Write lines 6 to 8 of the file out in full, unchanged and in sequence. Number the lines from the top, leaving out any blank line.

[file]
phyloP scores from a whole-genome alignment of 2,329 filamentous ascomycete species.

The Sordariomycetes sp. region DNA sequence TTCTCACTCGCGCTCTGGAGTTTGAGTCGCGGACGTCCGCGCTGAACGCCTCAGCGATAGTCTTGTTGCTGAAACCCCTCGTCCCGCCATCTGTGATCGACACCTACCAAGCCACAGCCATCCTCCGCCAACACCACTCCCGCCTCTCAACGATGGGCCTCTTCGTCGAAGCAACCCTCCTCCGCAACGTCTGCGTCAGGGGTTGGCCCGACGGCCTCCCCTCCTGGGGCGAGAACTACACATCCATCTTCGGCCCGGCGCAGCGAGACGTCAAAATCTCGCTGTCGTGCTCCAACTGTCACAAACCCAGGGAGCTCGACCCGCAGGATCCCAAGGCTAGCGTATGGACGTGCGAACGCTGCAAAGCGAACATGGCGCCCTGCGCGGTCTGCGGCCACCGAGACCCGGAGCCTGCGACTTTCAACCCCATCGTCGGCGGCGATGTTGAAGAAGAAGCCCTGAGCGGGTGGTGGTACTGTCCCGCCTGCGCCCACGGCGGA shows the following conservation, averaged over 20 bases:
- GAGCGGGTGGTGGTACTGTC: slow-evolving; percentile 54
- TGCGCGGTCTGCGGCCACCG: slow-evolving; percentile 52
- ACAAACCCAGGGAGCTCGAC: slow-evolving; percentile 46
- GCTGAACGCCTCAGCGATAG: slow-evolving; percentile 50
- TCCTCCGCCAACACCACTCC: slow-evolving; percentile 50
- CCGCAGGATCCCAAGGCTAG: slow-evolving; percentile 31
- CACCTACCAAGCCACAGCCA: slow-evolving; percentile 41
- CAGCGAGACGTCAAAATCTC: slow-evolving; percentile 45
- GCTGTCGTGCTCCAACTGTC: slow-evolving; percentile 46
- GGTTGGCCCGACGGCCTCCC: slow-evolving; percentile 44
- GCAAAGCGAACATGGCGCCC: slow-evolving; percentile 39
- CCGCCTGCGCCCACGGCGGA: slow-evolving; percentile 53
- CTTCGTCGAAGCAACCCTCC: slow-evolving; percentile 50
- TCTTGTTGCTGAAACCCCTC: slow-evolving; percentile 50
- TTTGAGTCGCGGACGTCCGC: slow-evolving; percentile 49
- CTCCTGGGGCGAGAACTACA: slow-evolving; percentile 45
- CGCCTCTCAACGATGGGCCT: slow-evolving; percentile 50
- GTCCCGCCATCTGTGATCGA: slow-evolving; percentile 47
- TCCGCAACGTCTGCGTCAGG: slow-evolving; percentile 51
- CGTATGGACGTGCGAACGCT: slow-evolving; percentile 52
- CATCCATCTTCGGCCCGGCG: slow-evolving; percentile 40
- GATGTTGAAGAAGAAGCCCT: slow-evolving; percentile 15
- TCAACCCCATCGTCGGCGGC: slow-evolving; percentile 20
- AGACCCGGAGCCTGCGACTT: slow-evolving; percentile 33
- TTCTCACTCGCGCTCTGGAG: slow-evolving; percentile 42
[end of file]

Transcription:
- GCTGAACGCCTCAGCGATAG: slow-evolving; percentile 50
- TCCTCCGCCAACACCACTCC: slow-evolving; percentile 50
- CCGCAGGATCCCAAGGCTAG: slow-evolving; percentile 31